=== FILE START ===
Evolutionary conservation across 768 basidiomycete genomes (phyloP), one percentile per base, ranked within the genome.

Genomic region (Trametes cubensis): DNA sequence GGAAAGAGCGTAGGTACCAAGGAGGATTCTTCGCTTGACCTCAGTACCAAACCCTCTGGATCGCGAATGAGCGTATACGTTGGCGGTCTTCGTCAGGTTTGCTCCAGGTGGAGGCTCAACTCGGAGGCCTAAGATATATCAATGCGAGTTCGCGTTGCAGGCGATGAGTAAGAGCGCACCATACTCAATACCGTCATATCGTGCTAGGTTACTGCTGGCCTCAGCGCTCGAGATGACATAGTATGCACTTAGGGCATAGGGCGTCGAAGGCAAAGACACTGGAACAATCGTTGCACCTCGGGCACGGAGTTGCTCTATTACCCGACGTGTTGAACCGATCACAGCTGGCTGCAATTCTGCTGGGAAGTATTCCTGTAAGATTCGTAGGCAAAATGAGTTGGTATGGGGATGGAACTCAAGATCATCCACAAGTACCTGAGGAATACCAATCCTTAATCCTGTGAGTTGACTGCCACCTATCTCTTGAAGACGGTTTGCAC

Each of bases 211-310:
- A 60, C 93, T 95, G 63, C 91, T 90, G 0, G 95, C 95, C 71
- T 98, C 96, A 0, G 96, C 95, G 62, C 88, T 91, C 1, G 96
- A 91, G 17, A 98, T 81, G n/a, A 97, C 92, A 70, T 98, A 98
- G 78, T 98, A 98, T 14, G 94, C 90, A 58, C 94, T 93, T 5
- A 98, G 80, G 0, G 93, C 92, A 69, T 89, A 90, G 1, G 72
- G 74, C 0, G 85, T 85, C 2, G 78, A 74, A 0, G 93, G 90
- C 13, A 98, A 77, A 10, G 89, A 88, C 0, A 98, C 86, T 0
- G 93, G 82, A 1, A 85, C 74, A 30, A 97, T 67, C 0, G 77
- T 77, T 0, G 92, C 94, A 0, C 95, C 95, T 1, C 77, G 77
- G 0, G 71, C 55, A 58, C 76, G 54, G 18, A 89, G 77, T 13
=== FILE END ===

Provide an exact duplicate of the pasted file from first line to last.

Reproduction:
Evolutionary conservation across 768 basidiomycete genomes (phyloP), one percentile per base, ranked within the genome.

Genomic region (Trametes cubensis): DNA sequence GGAAAGAGCGTAGGTACCAAGGAGGATTCTTCGCTTGACCTCAGTACCAAACCCTCTGGATCGCGAATGAGCGTATACGTTGGCGGTCTTCGTCAGGTTTGCTCCAGGTGGAGGCTCAACTCGGAGGCCTAAGATATATCAATGCGAGTTCGCGTTGCAGGCGATGAGTAAGAGCGCACCATACTCAATACCGTCATATCGTGCTAGGTTACTGCTGGCCTCAGCGCTCGAGATGACATAGTATGCACTTAGGGCATAGGGCGTCGAAGGCAAAGACACTGGAACAATCGTTGCACCTCGGGCACGGAGTTGCTCTATTACCCGACGTGTTGAACCGATCACAGCTGGCTGCAATTCTGCTGGGAAGTATTCCTGTAAGATTCGTAGGCAAAATGAGTTGGTATGGGGATGGAACTCAAGATCATCCACAAGTACCTGAGGAATACCAATCCTTAATCCTGTGAGTTGACTGCCACCTATCTCTTGAAGACGGTTTGCAC

Each of bases 211-310:
- A 60, C 93, T 95, G 63, C 91, T 90, G 0, G 95, C 95, C 71
- T 98, C 96, A 0, G 96, C 95, G 62, C 88, T 91, C 1, G 96
- A 91, G 17, A 98, T 81, G n/a, A 97, C 92, A 70, T 98, A 98
- G 78, T 98, A 98, T 14, G 94, C 90, A 58, C 94, T 93, T 5
- A 98, G 80, G 0, G 93, C 92, A 69, T 89, A 90, G 1, G 72
- G 74, C 0, G 85, T 85, C 2, G 78, A 74, A 0, G 93, G 90
- C 13, A 98, A 77, A 10, G 89, A 88, C 0, A 98, C 86, T 0
- G 93, G 82, A 1, A 85, C 74, A 30, A 97, T 67, C 0, G 77
- T 77, T 0, G 92, C 94, A 0, C 95, C 95, T 1, C 77, G 77
- G 0, G 71, C 55, A 58, C 76, G 54, G 18, A 89, G 77, T 13